. ." Id. ("any attempt by Plaintiff
himself to serve [the] [d]efendants by mail would be a
violation of Rule 4(c)(2)") (citing Genins v. State
Bar of Ga., [No. CIVA CV205-116], 2006 WL 2699076, at *2
(S.D. Ga. [Sept.] 18, 2006)). The complaint is subject to
dismissal for this . . . defect in service.
Nasrallah v. Chick-fil-a Piedmont Road, No.
1:15-CV-02893-RWS-JFK, 2017 WL 729170, at 3 n.4 (N.D.Ga. Jan.
3, 2017). Plaintiff's pro se status is not an
excuse for failure to serve Defendants in accordance with the
Federal Rules. Anderson v. Osh Kosh B'Gosh, 255
F.App'x 345, 348 n.4 (11th Cir. 2006) (citing McNeil
v. United States, 508 U.S. 106, 113 (1993)).
Plaintiff signed as the serving party for Defendants
Stevenson, Wimberly, and Luellen, and Defendants Stevenson,
Wimberly, and Luellen moved to dismiss for insufficient
service of process. In response to the argument that
Plaintiff failed to effect proper service, and upon a finding
of insufficient service, Plaintiff's obligation is to
show good cause for his failure to serve Defendants.
See Fed.R.Civ.P. 4 (m) . Plaintiff failed to
meaningfully oppose the motions to dismiss for insufficient
service of process (see LR 7.5, SDGa) or otherwise
show the existence of good cause for his failure to properly
serve certain Defendants. See Lepone v. Dempsey v.
Carroll Cty. Comm'rs, 476 F.3d 1277, 1282 (11th Cir.
2007). Instead, Plaintiff argues he effected proper service.
For the reasons contained herein, he is incorrect. The case
is dismissed as to Defendants Stevenson, Wimberly, and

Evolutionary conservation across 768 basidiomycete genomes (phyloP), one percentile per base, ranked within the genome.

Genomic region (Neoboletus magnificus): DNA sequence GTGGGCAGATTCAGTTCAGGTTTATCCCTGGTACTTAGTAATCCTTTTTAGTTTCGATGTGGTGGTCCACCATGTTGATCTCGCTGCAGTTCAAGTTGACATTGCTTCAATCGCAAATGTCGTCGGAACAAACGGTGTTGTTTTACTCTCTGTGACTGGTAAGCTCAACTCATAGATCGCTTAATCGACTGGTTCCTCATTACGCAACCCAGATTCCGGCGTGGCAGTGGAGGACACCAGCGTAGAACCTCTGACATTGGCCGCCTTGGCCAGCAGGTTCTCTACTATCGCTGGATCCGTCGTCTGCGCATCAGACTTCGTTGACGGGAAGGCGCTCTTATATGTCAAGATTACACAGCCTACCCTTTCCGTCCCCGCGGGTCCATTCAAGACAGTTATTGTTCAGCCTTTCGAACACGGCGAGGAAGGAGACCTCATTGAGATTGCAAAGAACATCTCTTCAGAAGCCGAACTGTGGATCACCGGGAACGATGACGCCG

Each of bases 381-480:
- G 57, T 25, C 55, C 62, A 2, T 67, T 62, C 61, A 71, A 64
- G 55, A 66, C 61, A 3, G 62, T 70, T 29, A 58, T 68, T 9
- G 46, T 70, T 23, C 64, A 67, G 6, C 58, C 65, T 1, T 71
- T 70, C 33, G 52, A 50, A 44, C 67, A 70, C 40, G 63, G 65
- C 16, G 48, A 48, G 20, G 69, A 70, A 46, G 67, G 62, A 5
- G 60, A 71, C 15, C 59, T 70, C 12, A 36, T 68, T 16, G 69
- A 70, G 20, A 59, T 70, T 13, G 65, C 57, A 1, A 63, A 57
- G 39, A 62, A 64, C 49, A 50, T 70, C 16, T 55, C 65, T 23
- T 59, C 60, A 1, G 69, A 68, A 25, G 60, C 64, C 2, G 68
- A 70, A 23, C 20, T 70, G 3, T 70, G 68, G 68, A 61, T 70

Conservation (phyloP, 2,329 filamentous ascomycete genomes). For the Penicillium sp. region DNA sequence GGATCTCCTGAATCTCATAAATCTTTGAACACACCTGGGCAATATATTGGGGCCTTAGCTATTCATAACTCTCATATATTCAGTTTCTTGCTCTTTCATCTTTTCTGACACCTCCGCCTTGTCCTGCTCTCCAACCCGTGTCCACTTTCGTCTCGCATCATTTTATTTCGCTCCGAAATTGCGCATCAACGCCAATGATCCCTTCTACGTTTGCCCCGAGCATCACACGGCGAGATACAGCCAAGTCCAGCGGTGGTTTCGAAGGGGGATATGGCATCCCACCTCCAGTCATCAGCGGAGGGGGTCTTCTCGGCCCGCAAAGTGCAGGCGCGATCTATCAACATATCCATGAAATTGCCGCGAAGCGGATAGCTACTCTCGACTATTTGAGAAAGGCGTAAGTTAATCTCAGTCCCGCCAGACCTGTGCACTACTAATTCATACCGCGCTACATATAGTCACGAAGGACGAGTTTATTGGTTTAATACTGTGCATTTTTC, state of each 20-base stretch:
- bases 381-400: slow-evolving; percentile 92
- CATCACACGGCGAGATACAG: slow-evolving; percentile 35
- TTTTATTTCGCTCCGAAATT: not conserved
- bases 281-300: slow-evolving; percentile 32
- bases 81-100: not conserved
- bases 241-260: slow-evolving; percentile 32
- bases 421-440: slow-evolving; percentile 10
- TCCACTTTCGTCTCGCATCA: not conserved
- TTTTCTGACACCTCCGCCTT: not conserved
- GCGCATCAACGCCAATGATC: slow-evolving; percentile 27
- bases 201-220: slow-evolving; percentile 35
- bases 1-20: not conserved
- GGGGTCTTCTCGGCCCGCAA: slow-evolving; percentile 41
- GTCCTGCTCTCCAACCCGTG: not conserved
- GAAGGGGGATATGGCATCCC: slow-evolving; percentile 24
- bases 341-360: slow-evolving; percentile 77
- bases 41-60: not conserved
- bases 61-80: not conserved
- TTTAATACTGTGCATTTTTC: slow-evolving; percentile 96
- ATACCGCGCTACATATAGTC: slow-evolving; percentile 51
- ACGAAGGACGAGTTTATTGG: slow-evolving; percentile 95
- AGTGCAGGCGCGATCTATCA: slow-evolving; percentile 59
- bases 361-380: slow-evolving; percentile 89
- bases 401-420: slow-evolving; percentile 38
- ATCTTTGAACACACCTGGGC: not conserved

Motion for a More Definite Statement
DeShaizer filed a motion to dismiss or, in the alternative, a
motion for a more definite statement. (Doc. 23.)
Plaintiff's complaints amount to a collective
"shotgun pleading." As the Eleventh Circuit has
found, a "shotgun pleading" fails to separate
"into a different count each cause of action or claim
for relief" or asserts "multiple claims against
multiple defendants without specifying which of the
defendants are responsible for which acts or omissions, or
which of the defendants the claim is brought against."
Weiland v. Palm Beach Cty. Sheriff's Office, 792
F.3d 1313, 1322-24 (11th Cir. 2015). Plaintiff's initial
complaint suffers from both errors. (See Compl.)
Furthermore, Plaintiff fails to explain whether his
"Additional Complaint, " aside from the name, is
intended to replace or supplement Plaintiff's initial
complaint. Combined, Plaintiff's two complaints contain a
litany of intermixed asserted, referenced, and suggested
causes of action creating a vague and ambiguous pleading.
Accordingly, Defendants are left without clarity as to which
allegations they are required to respond. Despite the
well-established principle that district courts construe
pro se pleadings liberally, the Eleventh Circuit
"ha[s] little tolerance for shotgun pleadings."
Arrington v. Green, 757 F.App'x 796, 797 (11th
Cir. 2018) . As set forth in Section III, infra,
Plaintiff is instructed to replead his complaint as a single,
stand-alone document in accordance with the Federal Rules of
Failure to ...